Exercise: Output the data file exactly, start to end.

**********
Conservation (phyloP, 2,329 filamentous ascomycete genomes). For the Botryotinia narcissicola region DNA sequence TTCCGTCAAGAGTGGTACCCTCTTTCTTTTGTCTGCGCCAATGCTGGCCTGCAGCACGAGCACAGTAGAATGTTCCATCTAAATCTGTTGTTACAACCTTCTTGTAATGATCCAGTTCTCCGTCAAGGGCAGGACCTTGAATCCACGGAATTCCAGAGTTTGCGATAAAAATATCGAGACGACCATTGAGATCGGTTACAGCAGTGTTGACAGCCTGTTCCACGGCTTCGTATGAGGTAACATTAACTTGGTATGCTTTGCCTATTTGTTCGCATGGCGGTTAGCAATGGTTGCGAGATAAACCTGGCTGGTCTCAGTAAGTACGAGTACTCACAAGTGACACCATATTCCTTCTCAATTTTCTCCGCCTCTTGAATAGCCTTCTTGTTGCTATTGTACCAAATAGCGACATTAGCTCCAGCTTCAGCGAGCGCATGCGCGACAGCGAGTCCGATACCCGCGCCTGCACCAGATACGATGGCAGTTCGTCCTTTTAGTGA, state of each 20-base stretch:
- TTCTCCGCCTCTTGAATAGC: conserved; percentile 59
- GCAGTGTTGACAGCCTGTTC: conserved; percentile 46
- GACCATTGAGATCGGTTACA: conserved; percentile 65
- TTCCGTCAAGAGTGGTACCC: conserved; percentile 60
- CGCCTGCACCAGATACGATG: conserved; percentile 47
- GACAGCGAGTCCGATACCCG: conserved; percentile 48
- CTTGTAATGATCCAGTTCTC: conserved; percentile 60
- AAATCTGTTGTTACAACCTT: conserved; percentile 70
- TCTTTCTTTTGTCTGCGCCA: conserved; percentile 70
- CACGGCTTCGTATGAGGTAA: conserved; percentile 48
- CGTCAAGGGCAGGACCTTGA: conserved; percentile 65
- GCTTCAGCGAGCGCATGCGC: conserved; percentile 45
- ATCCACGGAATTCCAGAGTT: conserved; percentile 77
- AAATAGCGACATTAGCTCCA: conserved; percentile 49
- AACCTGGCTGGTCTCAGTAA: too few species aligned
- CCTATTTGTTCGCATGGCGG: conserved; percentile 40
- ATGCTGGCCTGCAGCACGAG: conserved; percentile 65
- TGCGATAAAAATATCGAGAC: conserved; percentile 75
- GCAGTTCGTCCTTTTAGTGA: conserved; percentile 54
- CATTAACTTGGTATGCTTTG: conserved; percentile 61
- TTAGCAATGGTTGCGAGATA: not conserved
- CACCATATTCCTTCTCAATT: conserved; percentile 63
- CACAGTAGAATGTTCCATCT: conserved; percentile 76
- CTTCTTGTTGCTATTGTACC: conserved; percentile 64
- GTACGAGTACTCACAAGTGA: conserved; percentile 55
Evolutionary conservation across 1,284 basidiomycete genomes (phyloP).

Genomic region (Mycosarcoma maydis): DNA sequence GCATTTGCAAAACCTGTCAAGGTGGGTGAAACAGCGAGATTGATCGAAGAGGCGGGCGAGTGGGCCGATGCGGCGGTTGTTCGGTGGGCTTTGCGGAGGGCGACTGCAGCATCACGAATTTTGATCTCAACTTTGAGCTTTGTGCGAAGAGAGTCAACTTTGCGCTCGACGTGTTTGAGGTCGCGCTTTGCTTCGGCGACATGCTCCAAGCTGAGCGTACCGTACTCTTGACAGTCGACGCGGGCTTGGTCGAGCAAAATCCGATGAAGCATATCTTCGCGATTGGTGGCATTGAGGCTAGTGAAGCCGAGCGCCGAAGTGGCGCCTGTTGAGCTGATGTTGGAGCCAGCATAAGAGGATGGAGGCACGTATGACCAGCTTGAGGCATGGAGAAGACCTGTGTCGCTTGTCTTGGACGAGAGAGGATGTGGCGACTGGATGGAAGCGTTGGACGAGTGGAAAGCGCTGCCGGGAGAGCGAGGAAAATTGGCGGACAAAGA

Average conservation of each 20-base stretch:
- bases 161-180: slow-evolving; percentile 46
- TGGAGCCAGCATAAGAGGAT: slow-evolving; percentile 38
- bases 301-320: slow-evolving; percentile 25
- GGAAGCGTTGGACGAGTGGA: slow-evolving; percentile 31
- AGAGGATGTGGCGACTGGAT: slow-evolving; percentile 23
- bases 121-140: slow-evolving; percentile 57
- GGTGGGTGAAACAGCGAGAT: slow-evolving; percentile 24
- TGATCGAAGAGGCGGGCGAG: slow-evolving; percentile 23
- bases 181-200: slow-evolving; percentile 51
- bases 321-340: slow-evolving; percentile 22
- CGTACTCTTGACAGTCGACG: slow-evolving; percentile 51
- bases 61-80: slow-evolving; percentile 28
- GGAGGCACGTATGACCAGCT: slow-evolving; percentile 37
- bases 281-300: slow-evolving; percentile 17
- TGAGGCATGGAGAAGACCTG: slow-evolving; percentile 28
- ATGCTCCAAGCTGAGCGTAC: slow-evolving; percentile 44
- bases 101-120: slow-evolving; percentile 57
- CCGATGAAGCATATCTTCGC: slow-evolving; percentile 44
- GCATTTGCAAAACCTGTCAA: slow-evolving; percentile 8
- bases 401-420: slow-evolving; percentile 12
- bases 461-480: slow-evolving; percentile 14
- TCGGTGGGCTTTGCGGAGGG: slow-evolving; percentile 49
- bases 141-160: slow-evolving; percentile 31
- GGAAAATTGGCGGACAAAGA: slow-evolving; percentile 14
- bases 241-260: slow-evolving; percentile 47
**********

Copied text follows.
Conservation (phyloP, 2,329 filamentous ascomycete genomes). For the Botryotinia narcissicola region DNA sequence TTCCGTCAAGAGTGGTACCCTCTTTCTTTTGTCTGCGCCAATGCTGGCCTGCAGCACGAGCACAGTAGAATGTTCCATCTAAATCTGTTGTTACAACCTTCTTGTAATGATCCAGTTCTCCGTCAAGGGCAGGACCTTGAATCCACGGAATTCCAGAGTTTGCGATAAAAATATCGAGACGACCATTGAGATCGGTTACAGCAGTGTTGACAGCCTGTTCCACGGCTTCGTATGAGGTAACATTAACTTGGTATGCTTTGCCTATTTGTTCGCATGGCGGTTAGCAATGGTTGCGAGATAAACCTGGCTGGTCTCAGTAAGTACGAGTACTCACAAGTGACACCATATTCCTTCTCAATTTTCTCCGCCTCTTGAATAGCCTTCTTGTTGCTATTGTACCAAATAGCGACATTAGCTCCAGCTTCAGCGAGCGCATGCGCGACAGCGAGTCCGATACCCGCGCCTGCACCAGATACGATGGCAGTTCGTCCTTTTAGTGA, state of each 20-base stretch:
- TTCTCCGCCTCTTGAATAGC: conserved; percentile 59
- GCAGTGTTGACAGCCTGTTC: conserved; percentile 46
- GACCATTGAGATCGGTTACA: conserved; percentile 65
- TTCCGTCAAGAGTGGTACCC: conserved; percentile 60
- CGCCTGCACCAGATACGATG: conserved; percentile 47
- GACAGCGAGTCCGATACCCG: conserved; percentile 48
- CTTGTAATGATCCAGTTCTC: conserved; percentile 60
- AAATCTGTTGTTACAACCTT: conserved; percentile 70
- TCTTTCTTTTGTCTGCGCCA: conserved; percentile 70
- CACGGCTTCGTATGAGGTAA: conserved; percentile 48
- CGTCAAGGGCAGGACCTTGA: conserved; percentile 65
- GCTTCAGCGAGCGCATGCGC: conserved; percentile 45
- ATCCACGGAATTCCAGAGTT: conserved; percentile 77
- AAATAGCGACATTAGCTCCA: conserved; percentile 49
- AACCTGGCTGGTCTCAGTAA: too few species aligned
- CCTATTTGTTCGCATGGCGG: conserved; percentile 40
- ATGCTGGCCTGCAGCACGAG: conserved; percentile 65
- TGCGATAAAAATATCGAGAC: conserved; percentile 75
- GCAGTTCGTCCTTTTAGTGA: conserved; percentile 54
- CATTAACTTGGTATGCTTTG: conserved; percentile 61
- TTAGCAATGGTTGCGAGATA: not conserved
- CACCATATTCCTTCTCAATT: conserved; percentile 63
- CACAGTAGAATGTTCCATCT: conserved; percentile 76
- CTTCTTGTTGCTATTGTACC: conserved; percentile 64
- GTACGAGTACTCACAAGTGA: conserved; percentile 55
Evolutionary conservation across 1,284 basidiomycete genomes (phyloP).

Genomic region (Mycosarcoma maydis): DNA sequence GCATTTGCAAAACCTGTCAAGGTGGGTGAAACAGCGAGATTGATCGAAGAGGCGGGCGAGTGGGCCGATGCGGCGGTTGTTCGGTGGGCTTTGCGGAGGGCGACTGCAGCATCACGAATTTTGATCTCAACTTTGAGCTTTGTGCGAAGAGAGTCAACTTTGCGCTCGACGTGTTTGAGGTCGCGCTTTGCTTCGGCGACATGCTCCAAGCTGAGCGTACCGTACTCTTGACAGTCGACGCGGGCTTGGTCGAGCAAAATCCGATGAAGCATATCTTCGCGATTGGTGGCATTGAGGCTAGTGAAGCCGAGCGCCGAAGTGGCGCCTGTTGAGCTGATGTTGGAGCCAGCATAAGAGGATGGAGGCACGTATGACCAGCTTGAGGCATGGAGAAGACCTGTGTCGCTTGTCTTGGACGAGAGAGGATGTGGCGACTGGATGGAAGCGTTGGACGAGTGGAAAGCGCTGCCGGGAGAGCGAGGAAAATTGGCGGACAAAGA

Average conservation of each 20-base stretch:
- bases 161-180: slow-evolving; percentile 46
- TGGAGCCAGCATAAGAGGAT: slow-evolving; percentile 38
- bases 301-320: slow-evolving; percentile 25
- GGAAGCGTTGGACGAGTGGA: slow-evolving; percentile 31
- AGAGGATGTGGCGACTGGAT: slow-evolving; percentile 23
- bases 121-140: slow-evolving; percentile 57
- GGTGGGTGAAACAGCGAGAT: slow-evolving; percentile 24
- TGATCGAAGAGGCGGGCGAG: slow-evolving; percentile 23
- bases 181-200: slow-evolving; percentile 51
- bases 321-340: slow-evolving; percentile 22
- CGTACTCTTGACAGTCGACG: slow-evolving; percentile 51
- bases 61-80: slow-evolving; percentile 28
- GGAGGCACGTATGACCAGCT: slow-evolving; percentile 37
- bases 281-300: slow-evolving; percentile 17
- TGAGGCATGGAGAAGACCTG: slow-evolving; percentile 28
- ATGCTCCAAGCTGAGCGTAC: slow-evolving; percentile 44
- bases 101-120: slow-evolving; percentile 57
- CCGATGAAGCATATCTTCGC: slow-evolving; percentile 44
- GCATTTGCAAAACCTGTCAA: slow-evolving; percentile 8
- bases 401-420: slow-evolving; percentile 12
- bases 461-480: slow-evolving; percentile 14
- TCGGTGGGCTTTGCGGAGGG: slow-evolving; percentile 49
- bases 141-160: slow-evolving; percentile 31
- GGAAAATTGGCGGACAAAGA: slow-evolving; percentile 14
- bases 241-260: slow-evolving; percentile 47